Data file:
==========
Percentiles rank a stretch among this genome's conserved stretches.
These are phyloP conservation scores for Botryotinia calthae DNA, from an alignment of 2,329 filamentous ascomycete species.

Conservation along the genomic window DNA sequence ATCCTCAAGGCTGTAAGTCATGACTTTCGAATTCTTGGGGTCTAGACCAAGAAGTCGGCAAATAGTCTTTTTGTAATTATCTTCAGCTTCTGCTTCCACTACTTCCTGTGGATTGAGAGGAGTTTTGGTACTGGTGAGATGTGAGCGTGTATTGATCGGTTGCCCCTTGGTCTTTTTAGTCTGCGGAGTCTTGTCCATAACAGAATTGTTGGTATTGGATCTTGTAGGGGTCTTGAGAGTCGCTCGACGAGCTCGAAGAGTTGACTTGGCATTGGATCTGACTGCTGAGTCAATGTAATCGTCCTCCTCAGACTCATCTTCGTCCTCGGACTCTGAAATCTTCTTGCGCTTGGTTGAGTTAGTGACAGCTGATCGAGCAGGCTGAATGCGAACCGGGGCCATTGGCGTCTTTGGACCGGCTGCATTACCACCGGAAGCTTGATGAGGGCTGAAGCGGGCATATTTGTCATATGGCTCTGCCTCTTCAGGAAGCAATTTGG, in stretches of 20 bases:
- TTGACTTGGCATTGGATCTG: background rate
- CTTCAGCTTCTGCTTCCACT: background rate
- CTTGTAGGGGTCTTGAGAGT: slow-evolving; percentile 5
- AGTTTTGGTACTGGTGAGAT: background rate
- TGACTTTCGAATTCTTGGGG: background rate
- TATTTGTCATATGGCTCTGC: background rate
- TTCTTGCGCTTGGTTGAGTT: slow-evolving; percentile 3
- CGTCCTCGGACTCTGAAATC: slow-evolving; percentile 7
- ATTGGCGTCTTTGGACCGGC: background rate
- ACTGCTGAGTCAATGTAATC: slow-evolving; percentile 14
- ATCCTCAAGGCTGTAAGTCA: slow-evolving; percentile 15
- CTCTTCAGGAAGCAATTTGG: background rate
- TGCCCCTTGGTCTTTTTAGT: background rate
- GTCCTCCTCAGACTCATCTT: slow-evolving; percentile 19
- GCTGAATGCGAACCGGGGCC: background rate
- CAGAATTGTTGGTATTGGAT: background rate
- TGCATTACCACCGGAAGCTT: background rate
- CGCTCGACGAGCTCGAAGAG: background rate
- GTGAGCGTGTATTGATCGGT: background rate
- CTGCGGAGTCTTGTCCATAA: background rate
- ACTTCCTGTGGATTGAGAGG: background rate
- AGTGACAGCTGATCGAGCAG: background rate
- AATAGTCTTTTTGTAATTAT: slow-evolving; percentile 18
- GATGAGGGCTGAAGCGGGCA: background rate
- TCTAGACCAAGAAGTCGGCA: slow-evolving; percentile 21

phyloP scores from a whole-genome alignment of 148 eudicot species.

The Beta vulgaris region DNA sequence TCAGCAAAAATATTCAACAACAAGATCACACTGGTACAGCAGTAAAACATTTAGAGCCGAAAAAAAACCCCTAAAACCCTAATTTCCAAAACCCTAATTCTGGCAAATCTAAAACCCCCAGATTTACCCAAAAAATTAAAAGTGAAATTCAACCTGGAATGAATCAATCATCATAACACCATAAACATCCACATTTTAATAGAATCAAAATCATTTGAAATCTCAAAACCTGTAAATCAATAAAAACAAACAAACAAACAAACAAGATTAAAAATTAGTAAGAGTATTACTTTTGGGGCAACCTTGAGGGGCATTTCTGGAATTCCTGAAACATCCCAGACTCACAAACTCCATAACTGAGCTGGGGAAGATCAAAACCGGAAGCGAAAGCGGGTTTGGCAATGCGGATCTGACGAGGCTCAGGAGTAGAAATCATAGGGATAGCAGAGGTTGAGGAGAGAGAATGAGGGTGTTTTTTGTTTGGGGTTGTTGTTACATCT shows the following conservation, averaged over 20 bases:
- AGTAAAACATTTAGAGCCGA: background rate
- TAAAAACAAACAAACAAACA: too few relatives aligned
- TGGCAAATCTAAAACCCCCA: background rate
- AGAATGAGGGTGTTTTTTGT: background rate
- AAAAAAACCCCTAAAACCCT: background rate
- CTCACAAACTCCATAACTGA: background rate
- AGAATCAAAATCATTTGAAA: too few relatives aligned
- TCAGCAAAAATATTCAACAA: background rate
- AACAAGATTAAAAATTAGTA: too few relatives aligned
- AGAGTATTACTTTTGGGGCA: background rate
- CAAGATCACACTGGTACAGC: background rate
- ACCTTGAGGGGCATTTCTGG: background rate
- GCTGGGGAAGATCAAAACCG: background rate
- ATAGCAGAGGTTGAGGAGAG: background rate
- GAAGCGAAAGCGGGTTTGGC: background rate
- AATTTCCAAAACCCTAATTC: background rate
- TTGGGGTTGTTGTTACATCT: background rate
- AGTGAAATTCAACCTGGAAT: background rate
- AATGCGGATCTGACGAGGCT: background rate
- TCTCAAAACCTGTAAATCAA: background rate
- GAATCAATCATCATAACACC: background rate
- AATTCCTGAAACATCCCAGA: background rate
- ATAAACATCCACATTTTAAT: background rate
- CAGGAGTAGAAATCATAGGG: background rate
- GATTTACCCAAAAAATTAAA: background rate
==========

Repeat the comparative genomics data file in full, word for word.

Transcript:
Percentiles rank a stretch among this genome's conserved stretches.
These are phyloP conservation scores for Botryotinia calthae DNA, from an alignment of 2,329 filamentous ascomycete species.

Conservation along the genomic window DNA sequence ATCCTCAAGGCTGTAAGTCATGACTTTCGAATTCTTGGGGTCTAGACCAAGAAGTCGGCAAATAGTCTTTTTGTAATTATCTTCAGCTTCTGCTTCCACTACTTCCTGTGGATTGAGAGGAGTTTTGGTACTGGTGAGATGTGAGCGTGTATTGATCGGTTGCCCCTTGGTCTTTTTAGTCTGCGGAGTCTTGTCCATAACAGAATTGTTGGTATTGGATCTTGTAGGGGTCTTGAGAGTCGCTCGACGAGCTCGAAGAGTTGACTTGGCATTGGATCTGACTGCTGAGTCAATGTAATCGTCCTCCTCAGACTCATCTTCGTCCTCGGACTCTGAAATCTTCTTGCGCTTGGTTGAGTTAGTGACAGCTGATCGAGCAGGCTGAATGCGAACCGGGGCCATTGGCGTCTTTGGACCGGCTGCATTACCACCGGAAGCTTGATGAGGGCTGAAGCGGGCATATTTGTCATATGGCTCTGCCTCTTCAGGAAGCAATTTGG, in stretches of 20 bases:
- TTGACTTGGCATTGGATCTG: background rate
- CTTCAGCTTCTGCTTCCACT: background rate
- CTTGTAGGGGTCTTGAGAGT: slow-evolving; percentile 5
- AGTTTTGGTACTGGTGAGAT: background rate
- TGACTTTCGAATTCTTGGGG: background rate
- TATTTGTCATATGGCTCTGC: background rate
- TTCTTGCGCTTGGTTGAGTT: slow-evolving; percentile 3
- CGTCCTCGGACTCTGAAATC: slow-evolving; percentile 7
- ATTGGCGTCTTTGGACCGGC: background rate
- ACTGCTGAGTCAATGTAATC: slow-evolving; percentile 14
- ATCCTCAAGGCTGTAAGTCA: slow-evolving; percentile 15
- CTCTTCAGGAAGCAATTTGG: background rate
- TGCCCCTTGGTCTTTTTAGT: background rate
- GTCCTCCTCAGACTCATCTT: slow-evolving; percentile 19
- GCTGAATGCGAACCGGGGCC: background rate
- CAGAATTGTTGGTATTGGAT: background rate
- TGCATTACCACCGGAAGCTT: background rate
- CGCTCGACGAGCTCGAAGAG: background rate
- GTGAGCGTGTATTGATCGGT: background rate
- CTGCGGAGTCTTGTCCATAA: background rate
- ACTTCCTGTGGATTGAGAGG: background rate
- AGTGACAGCTGATCGAGCAG: background rate
- AATAGTCTTTTTGTAATTAT: slow-evolving; percentile 18
- GATGAGGGCTGAAGCGGGCA: background rate
- TCTAGACCAAGAAGTCGGCA: slow-evolving; percentile 21

phyloP scores from a whole-genome alignment of 148 eudicot species.

The Beta vulgaris region DNA sequence TCAGCAAAAATATTCAACAACAAGATCACACTGGTACAGCAGTAAAACATTTAGAGCCGAAAAAAAACCCCTAAAACCCTAATTTCCAAAACCCTAATTCTGGCAAATCTAAAACCCCCAGATTTACCCAAAAAATTAAAAGTGAAATTCAACCTGGAATGAATCAATCATCATAACACCATAAACATCCACATTTTAATAGAATCAAAATCATTTGAAATCTCAAAACCTGTAAATCAATAAAAACAAACAAACAAACAAACAAGATTAAAAATTAGTAAGAGTATTACTTTTGGGGCAACCTTGAGGGGCATTTCTGGAATTCCTGAAACATCCCAGACTCACAAACTCCATAACTGAGCTGGGGAAGATCAAAACCGGAAGCGAAAGCGGGTTTGGCAATGCGGATCTGACGAGGCTCAGGAGTAGAAATCATAGGGATAGCAGAGGTTGAGGAGAGAGAATGAGGGTGTTTTTTGTTTGGGGTTGTTGTTACATCT shows the following conservation, averaged over 20 bases:
- AGTAAAACATTTAGAGCCGA: background rate
- TAAAAACAAACAAACAAACA: too few relatives aligned
- TGGCAAATCTAAAACCCCCA: background rate
- AGAATGAGGGTGTTTTTTGT: background rate
- AAAAAAACCCCTAAAACCCT: background rate
- CTCACAAACTCCATAACTGA: background rate
- AGAATCAAAATCATTTGAAA: too few relatives aligned
- TCAGCAAAAATATTCAACAA: background rate
- AACAAGATTAAAAATTAGTA: too few relatives aligned
- AGAGTATTACTTTTGGGGCA: background rate
- CAAGATCACACTGGTACAGC: background rate
- ACCTTGAGGGGCATTTCTGG: background rate
- GCTGGGGAAGATCAAAACCG: background rate
- ATAGCAGAGGTTGAGGAGAG: background rate
- GAAGCGAAAGCGGGTTTGGC: background rate
- AATTTCCAAAACCCTAATTC: background rate
- TTGGGGTTGTTGTTACATCT: background rate
- AGTGAAATTCAACCTGGAAT: background rate
- AATGCGGATCTGACGAGGCT: background rate
- TCTCAAAACCTGTAAATCAA: background rate
- GAATCAATCATCATAACACC: background rate
- AATTCCTGAAACATCCCAGA: background rate
- ATAAACATCCACATTTTAAT: background rate
- CAGGAGTAGAAATCATAGGG: background rate
- GATTTACCCAAAAAATTAAA: background rate